Dry clean vs Launder: Know your cleaning methods

Both dry cleaning and laundry have ancient history origins. But the earliest resemblance to the modern versions of both cleaning methods is quite new.

In ancient time dry cleaning, our ancestors employed powerful chemical agents to banish grease, sweat and oily stains from woolen togas that shrunk during hot water immersions, and in ancient time laundry, “gossip” washerwomen traveled all the way to watercourses with baskets full of dirty cloths in order to wash them by panel beating or hand scrubbing.

Today, a lot of that has changed, except for some remote villages around the world that still employ the watercourse method of performing laundry.

In this article we take a deep satisfactory look at both dry cleaning and laundry and also check out the fundamental differences that constructs the fine line between them. To conclude, we provide a quick information regarding which cleansing method is best for washing clothes.

Dry clean vs Launder

Here’s a quick summary explaining the differences between dry cleaning and laundering.

S/no Entries Dry clean Launder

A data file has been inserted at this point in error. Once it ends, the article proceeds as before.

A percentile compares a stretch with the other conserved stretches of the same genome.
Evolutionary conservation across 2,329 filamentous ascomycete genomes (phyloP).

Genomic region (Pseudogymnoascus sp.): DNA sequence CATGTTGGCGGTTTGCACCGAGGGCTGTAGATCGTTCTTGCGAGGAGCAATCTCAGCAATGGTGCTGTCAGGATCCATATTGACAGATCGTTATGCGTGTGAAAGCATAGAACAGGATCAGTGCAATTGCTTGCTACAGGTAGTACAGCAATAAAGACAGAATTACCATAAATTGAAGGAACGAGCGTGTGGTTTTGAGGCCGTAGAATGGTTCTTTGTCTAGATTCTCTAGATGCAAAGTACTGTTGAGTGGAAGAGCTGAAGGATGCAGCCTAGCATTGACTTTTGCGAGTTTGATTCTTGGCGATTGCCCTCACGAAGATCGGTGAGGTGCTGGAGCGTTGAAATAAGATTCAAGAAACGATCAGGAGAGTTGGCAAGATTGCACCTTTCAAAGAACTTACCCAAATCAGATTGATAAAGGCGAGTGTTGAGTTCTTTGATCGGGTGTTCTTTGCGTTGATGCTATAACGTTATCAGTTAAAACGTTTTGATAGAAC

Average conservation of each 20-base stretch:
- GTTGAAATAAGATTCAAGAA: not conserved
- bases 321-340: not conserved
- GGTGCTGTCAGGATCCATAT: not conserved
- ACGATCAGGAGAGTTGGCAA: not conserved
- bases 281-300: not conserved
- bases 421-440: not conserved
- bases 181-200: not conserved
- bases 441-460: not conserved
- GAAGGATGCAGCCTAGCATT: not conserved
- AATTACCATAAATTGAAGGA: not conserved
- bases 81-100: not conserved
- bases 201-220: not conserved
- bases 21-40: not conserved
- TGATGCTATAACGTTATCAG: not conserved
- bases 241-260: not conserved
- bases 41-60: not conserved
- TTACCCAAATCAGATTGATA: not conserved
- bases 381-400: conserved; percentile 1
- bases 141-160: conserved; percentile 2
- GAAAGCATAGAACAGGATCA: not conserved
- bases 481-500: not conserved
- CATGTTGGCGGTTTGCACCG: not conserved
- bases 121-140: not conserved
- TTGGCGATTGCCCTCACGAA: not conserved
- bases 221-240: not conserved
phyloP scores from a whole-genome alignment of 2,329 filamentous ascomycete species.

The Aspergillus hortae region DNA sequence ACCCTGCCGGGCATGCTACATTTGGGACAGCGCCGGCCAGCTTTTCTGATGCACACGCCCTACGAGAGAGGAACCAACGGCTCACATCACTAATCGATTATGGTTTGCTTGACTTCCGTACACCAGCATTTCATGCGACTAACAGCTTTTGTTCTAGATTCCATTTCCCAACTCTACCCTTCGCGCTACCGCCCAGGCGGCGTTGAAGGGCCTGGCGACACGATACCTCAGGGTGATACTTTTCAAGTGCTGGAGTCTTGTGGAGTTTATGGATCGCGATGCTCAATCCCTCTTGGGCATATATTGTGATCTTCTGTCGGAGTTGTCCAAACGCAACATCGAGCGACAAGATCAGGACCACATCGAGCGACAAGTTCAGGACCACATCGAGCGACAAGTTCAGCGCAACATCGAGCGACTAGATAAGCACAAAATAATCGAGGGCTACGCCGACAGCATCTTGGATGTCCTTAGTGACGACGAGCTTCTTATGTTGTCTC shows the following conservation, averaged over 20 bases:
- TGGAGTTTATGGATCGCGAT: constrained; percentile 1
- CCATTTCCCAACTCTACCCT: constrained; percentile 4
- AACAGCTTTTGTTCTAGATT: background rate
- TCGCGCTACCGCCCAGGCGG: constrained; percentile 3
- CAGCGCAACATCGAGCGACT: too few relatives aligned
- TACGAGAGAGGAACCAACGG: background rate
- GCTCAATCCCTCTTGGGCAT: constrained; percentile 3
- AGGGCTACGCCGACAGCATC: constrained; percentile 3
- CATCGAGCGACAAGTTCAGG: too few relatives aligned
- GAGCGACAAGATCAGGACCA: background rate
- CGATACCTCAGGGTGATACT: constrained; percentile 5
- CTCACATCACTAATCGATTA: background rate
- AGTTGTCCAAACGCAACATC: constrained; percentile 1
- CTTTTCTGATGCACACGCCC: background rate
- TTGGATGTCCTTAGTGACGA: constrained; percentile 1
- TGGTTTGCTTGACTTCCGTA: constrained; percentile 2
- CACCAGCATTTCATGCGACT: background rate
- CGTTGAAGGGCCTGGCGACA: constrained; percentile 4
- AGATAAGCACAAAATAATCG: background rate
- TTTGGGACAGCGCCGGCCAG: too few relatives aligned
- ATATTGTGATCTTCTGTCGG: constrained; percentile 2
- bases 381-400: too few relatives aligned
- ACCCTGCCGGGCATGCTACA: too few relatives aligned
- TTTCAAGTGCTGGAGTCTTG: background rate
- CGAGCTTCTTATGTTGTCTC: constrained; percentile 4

1 History


Roman times as early as 1st century A.D. 170,000 years ago (when humans started wearing cloths).
2 Operated as Commercial establishments. Commercial establishments, self-service business (Laundromat) and home based service.
3 Solvent used (or main cleaning agent) Organic solvent. Water solvent.
4 Other cleaning agents used Detergents. Detergents, soap, softeners.
5 Equipment Washing machine, clothes dryer, presser. Washing machine, dryer, presser, steam and air equipment.
6 Effectiveness on stains Very effective at removing oil and grease stains. Very effective at removing water based stains.
7 Harshness to fabric Gentle on fabrics since solvent does not penetrate fibers. Not especially gentle on poor colorfast materials, delicate, structured and fragile fabrics.
8 After wash odor Depends on the cleaner. No for quality dry cleaners. Yes, refreshing smell.
9 Recommended cloth type Mostly for fragile, delicate, structured and larger fabrics, but can be used for nearly all types of materials that are machine and hand washable. Best for materials that say “dry clean” or dry clean only”. For non-fragile, non-delicate, strong, and sturdy materials. Not for some synthetic fibers since they react poorly with water. Best for all materials that say machine wash only or “do not dry clean”.
10 Cost Comparatively higher than laundry. Low, especially for home cleaning procedures.
11 Energy Comparatively higher energy consumption than laundry. 50 % less energy than dry cleaning
12 Safety Perc (the most widely used solvent for dry cleaning is not entirely safe for humans and the environment) Wet cleaning is most safe.

Now that we have listed out the differences between dry cleaning and laundering, let us consider all of these entries in appropriate groups and discuss elaborately on them for a crisper understanding. Here we go.